In announcing his nomination of Michael Mukasey to be Attorney General, President Bush also named Peter Keisler to serve as acting Attorney General. Keisler, who is widely regarded as one of the very finest attorneys in the country, heads DOJ’s Civil Division and for over a year has had pending his nomination to a judgeship on the D.C. Circuit. He had recently announced his intention to leave DOJ, but now will be staying on for a while longer.
Everyone should be grateful for Keisler’s continued service. Alas, here is how the New York Times’s house editorial on the Mukasey nomination presents the news:
Mr. Bush also announced yesterday that he was replacing Acting Attorney General Paul Clement, who was to serve until the Senate confirmed Mr. Gonzales’s successor, with Peter Keisler, a hard-line movement conservative. Mr. Bush’s sleight of hand in installing Mr. Keisler is an unfortunate indication that he intends to keep the department politicized for as long as he can.
Never mind that there was a public announcement by the President, not a “sleight of hand.” Never mind that no one who understands DOJ would ever think that a single person could carry out for long both the jobs of Solicitor General and acting Attorney General. Never mind that there was nothing in the President’s temporary designation of Clement as acting Attorney General that signaled that Clement would remain in that capacity until a new Attorney General was confirmed.
For present purposes, I would instead like to contrast the NYT’s crazy assessment of Keisler as a “hard-line movement conservative” who will “keep the department politicized” with the saner voices of liberals who actually know Keisler. Here’s a quick sampling of what those saner voices have to say. (All but the last come in letters supporting Keisler’s D.C. Circuit nomination, but their applicability to his fitness to serve as acting AG is plain.)
Neal Katyal (opposing counsel in the Hamdan case): Keisler “would be a fabulous judge”; “not an ideologue, but rather a lawyer who took tremendously seriously both his craft and his carefulness.”
Stephen Sachs (former Maryland AG): Keisler is “especially well qualified to be an outstanding appellate judge”; “judiciousness … marks his values, his conversation, even his advocacy.”
George W. Jones Jr. (self-described “life-long Democrat” and former supervisor of Keisler’s): Keisler is “easily one of the most talented and hardworking lawyers I have ever had the privilege of working with”; “there was never an instance in which I thought Peter approached any issue or conversation with a closed mind”; “one of the best listeners I know”; “always listened respectfully and with a sincere desire to understand my position”; “rare capacity and instinct to reserve judgment until he has heard and considered all sides of an argument”; “I can think of no one more capable than Peter to sit on the D.C. Circuit.”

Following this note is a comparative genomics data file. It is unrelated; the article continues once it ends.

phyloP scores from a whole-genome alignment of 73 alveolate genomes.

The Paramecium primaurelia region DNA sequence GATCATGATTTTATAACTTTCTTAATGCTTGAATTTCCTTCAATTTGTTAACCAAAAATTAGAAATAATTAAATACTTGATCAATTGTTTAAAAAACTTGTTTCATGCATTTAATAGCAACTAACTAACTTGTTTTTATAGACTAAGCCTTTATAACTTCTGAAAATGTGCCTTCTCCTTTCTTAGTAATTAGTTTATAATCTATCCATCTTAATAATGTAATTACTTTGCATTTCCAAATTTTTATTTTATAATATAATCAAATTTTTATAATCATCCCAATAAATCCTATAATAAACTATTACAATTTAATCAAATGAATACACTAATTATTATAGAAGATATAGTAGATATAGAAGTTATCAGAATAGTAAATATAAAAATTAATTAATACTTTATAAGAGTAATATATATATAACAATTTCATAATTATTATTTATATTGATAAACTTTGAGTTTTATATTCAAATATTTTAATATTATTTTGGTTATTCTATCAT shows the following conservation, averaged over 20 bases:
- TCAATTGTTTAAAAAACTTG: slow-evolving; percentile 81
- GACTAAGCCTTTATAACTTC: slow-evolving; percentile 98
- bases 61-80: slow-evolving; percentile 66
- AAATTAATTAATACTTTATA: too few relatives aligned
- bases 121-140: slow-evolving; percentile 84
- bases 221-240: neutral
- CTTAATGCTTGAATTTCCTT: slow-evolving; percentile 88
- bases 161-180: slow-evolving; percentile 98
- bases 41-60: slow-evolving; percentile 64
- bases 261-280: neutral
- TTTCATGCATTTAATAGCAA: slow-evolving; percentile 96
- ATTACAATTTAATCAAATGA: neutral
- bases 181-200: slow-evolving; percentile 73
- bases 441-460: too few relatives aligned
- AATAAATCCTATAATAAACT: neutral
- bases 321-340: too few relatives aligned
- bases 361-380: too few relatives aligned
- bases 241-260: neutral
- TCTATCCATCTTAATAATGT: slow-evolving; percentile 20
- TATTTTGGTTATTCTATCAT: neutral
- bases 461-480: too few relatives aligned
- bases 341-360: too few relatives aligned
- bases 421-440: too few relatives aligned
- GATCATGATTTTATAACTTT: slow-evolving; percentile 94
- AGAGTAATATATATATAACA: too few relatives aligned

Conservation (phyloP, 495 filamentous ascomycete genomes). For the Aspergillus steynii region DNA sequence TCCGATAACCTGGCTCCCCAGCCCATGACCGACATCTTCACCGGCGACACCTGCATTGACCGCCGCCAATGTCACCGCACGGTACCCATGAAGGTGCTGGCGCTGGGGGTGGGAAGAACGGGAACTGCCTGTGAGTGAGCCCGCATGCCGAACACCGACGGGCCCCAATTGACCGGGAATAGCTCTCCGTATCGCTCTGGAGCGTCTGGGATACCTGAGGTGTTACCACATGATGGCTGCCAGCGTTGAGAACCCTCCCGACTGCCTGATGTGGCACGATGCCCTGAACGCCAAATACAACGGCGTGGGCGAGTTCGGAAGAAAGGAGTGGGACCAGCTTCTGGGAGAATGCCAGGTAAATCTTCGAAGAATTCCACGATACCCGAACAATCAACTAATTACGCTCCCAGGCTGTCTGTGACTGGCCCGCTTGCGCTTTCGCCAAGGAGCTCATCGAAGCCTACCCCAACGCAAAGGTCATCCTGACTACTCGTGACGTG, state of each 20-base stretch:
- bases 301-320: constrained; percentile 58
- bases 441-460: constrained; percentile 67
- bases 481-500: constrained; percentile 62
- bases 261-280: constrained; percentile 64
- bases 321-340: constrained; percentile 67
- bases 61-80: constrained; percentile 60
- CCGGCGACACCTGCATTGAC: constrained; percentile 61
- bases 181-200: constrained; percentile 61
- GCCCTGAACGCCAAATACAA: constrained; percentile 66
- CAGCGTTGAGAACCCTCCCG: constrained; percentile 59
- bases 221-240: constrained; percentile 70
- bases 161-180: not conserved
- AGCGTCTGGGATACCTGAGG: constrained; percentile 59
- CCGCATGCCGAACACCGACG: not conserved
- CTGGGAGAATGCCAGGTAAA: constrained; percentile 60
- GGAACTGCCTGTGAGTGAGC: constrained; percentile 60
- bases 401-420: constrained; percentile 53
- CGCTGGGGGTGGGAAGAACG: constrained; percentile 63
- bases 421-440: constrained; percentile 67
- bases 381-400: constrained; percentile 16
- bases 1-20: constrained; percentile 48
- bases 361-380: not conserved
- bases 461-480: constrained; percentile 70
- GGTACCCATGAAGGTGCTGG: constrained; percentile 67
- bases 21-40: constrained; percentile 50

Nine “Democrats or Independents” who were law clerks at the same time Keisler clerked (in all but one case working in different chambers): Keisler is “straightforward, candid, and always respectful”; “the respect Peter so consistently shows for opposing viewpoints is one reason that many of us have become his friends”; he “would decide cases based on the law and facts, rather than his policy preferences.”
David Carpenter (self-described “political liberal” who worked closely with Keisler at Sidley & Austin): “Peter absolutely epitomizes the kind of lawyer and the kind of person who should be sitting on a federal court of appeals”; “personally and intellectually honest, to the very depths of his bones”; “There have been many occasions in which Peter has refused overtures of others to slant the facts of a case in ways that were favorable to our client and that would, as a practical matter, have been immune from sanction or even detection”; “assiduous in trying to see and fully understand both sides of every issue”; “an extraordinarily fine listener”; “willingness, indeed his eagerness, to listen and to give others a chance to persuade him of a position”; “unfailingly courteous to and respectful of the people with whom he deals”
Virginia Seitz (former Brennan clerk): “I am utterly and completely confident that he will approach the task of judging with both the desire and the ability to follow the law—that his intellectual and personal integrity will make him a judge without agenda and with a fierce commitment to the ideals of fairness and neutrality so critical to the judicial branch.”
Georgetown law professor Marty Lederman: “I can vouch that Peter is an attorney of great skill, judgment, integrity and fair-mindedness; I am confident he will make a superlative Acting Attorney General.”